• Water and saline. Enough water to drink for a long afternoon and saline solution (unopened) to help flush out pepper spray or tear gas for yourself and others.
  • A respirator to protect against tear gas, pepper spray, and COVID.
  • Spare masks. I include bandanas. They make poor masks, but they have multiple uses.
  • A first aid kit that is heavy on bandages and gauze. A good addition is a foam splint, as are trauma shears and a combat tourniquet. Throw in a small bottle of aspirin, as well.
  • Earplugs (a bag of them to pass around). Supposedly these do little to protect against LRADs, but a little is better than nothing.
  • Goggles / safety glasses. Goggles are preferable, but some eye protection is better than none. Remember that contacts are a liability in a protest.
  • A couple of protein bars, tops.
  • Hand sanitizer.

Don’t pack anything that you can't stand to lose, and notice that I don't include any weapons in this bag. I do not recommend bringing a knife out into the streets when the other side has numbers and guns. We’ll talk about carrying someday, but gun ownership isn’t something to rush into.

What to Prepare for

There are a number of scenarios that political experts can cover better than I. What you should be considering as we hurtle toward Election Day is the distinct possibility that whether or not Trump loses the election, unrest will ensue. You should prep two ways:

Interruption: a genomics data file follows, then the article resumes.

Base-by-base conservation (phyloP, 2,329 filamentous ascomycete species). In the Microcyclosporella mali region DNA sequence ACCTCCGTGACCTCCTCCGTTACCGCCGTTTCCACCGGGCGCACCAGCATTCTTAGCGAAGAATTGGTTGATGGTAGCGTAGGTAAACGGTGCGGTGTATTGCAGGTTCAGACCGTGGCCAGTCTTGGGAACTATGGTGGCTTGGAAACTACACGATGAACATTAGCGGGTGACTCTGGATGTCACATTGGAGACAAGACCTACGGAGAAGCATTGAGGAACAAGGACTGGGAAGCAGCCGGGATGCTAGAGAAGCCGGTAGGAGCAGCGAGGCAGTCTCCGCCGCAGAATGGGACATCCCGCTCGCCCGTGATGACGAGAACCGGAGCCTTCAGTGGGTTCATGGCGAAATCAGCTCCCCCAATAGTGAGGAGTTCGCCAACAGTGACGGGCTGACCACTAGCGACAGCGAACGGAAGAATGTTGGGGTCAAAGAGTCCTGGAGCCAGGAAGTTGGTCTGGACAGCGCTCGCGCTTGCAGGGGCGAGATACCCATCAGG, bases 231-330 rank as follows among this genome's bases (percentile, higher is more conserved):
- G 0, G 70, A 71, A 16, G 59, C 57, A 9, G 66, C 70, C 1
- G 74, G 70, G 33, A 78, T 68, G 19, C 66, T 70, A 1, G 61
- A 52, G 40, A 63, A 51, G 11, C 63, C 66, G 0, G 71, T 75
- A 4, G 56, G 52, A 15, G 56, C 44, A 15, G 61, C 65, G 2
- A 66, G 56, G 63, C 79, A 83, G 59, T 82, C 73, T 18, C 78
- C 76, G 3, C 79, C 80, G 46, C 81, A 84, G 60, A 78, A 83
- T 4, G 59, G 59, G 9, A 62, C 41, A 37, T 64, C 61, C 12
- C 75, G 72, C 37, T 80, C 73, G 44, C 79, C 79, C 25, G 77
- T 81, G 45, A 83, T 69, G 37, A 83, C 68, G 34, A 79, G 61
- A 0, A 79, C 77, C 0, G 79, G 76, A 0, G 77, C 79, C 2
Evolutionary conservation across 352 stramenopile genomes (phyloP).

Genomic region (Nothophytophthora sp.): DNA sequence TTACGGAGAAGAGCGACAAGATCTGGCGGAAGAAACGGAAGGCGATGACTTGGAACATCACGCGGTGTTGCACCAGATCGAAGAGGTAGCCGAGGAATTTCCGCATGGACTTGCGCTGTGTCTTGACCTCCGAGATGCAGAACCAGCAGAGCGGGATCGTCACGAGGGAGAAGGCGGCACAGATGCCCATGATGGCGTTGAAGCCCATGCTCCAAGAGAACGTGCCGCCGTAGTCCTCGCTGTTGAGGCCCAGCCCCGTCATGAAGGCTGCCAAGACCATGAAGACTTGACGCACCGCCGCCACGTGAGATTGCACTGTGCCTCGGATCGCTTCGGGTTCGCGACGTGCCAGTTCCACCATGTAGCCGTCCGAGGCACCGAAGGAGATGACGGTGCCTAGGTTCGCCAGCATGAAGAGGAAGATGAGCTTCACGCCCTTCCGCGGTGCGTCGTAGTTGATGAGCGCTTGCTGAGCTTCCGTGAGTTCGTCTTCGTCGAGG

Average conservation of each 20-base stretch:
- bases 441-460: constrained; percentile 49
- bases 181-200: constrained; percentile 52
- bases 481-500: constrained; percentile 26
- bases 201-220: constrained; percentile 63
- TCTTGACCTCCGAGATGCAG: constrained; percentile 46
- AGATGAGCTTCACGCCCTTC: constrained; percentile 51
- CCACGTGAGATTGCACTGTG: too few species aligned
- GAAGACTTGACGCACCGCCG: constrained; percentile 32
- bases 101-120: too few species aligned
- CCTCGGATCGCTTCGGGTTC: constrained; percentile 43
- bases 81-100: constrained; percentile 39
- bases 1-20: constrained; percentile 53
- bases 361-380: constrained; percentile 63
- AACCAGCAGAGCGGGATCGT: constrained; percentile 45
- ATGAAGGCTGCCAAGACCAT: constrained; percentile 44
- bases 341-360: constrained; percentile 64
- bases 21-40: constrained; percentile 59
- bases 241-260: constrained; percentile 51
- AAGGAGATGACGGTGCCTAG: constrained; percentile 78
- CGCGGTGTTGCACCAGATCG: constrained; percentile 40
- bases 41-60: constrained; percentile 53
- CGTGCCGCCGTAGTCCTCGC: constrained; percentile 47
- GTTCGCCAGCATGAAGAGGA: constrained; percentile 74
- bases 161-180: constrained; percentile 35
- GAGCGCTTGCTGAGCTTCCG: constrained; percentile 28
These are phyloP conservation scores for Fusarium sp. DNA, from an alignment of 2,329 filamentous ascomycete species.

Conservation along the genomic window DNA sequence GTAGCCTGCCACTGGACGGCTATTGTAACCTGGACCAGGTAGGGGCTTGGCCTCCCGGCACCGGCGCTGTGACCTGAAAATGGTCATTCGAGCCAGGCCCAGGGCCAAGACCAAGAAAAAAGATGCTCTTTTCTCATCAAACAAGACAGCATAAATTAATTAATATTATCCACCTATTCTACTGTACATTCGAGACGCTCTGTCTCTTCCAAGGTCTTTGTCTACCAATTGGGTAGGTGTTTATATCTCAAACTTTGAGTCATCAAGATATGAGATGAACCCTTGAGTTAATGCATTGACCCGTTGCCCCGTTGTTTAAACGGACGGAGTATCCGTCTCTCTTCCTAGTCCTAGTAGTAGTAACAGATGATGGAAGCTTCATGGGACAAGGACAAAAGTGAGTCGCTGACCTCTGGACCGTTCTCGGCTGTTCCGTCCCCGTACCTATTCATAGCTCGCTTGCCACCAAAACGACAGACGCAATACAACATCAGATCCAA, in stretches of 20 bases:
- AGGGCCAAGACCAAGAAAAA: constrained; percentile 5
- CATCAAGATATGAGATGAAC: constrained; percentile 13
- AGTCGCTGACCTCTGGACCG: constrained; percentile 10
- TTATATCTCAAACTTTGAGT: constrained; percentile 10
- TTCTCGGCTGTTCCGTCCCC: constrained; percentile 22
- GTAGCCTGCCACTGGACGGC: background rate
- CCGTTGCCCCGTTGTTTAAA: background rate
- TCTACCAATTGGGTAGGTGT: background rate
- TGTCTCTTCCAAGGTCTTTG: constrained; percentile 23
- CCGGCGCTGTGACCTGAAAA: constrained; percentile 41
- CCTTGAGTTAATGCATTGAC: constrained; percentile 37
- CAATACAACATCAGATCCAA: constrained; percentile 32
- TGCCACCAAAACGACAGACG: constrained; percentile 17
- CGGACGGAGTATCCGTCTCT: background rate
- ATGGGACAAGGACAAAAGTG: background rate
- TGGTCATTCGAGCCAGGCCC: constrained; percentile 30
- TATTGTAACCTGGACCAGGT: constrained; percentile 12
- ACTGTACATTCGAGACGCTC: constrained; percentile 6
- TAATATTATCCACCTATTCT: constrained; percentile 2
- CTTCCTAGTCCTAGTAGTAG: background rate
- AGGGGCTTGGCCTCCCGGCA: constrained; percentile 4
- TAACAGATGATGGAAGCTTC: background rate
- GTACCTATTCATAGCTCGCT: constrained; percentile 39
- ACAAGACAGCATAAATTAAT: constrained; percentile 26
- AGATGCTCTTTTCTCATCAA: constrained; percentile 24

1. The Home Front: Look over the previous election post. Make last-minute food and water purchases, consider storing some sheets of plywood for your windows, rearrange your furniture so that it can more easily be moved immediately in front of your doors. Most importantly, you should review your fallback plan. Consider whether or not your next destination might become compromised as well. While you’re able, consider working as Op-Sec for your friends on the ground—which just means listening to police scanners and refreshing your #protest feed manically so you can pass any pertinent information on.
  2. In the Streets: Pack your protest bag. Practice situational awareness. One of your most lethal threats on the street is some flag-waving pickup driver plowing into a crowd, so be mindful of that. Look for obstacles that will stop or deter such an attack, like bollards, strong fencing, and monuments. Militiamen like to get up high and play at being snipers, and someday they'll quit playing. Look for people on top of roofs, on balconies, or at windows on higher floors. Keep an eye on them and call them out to friends and organizers. If you’re marching, don't get so disoriented that you can't find your way back to your vehicle or home if you have to escape. And remember that, when marching, people tend to be focused on what's ahead, so be the one who's watching their backs.

After November 3rd, we might see significant disruption to our daily lives. Prepare for the possibility that emergency services will be cut off, that you may have to rely on your own supply of food, water, and medicine for days or longer. There may be a failure in communication systems, and roads may become impassable due to traffic or blockades. Consider the possibility that this will all start while you are at work and that getting home may be dangerous. Consider the possibility that you may work at a site vulnerable to unrest, like a hospital or a business near government buildings.

Consider, too, that you have like-minded friends and family. Consider that you’re not in this alone. All of you out there, starting your prepping journey, are strengthening the cause. No matter the outcome next week, this isn’t over. There’s more coming, but we’re getting ready for it.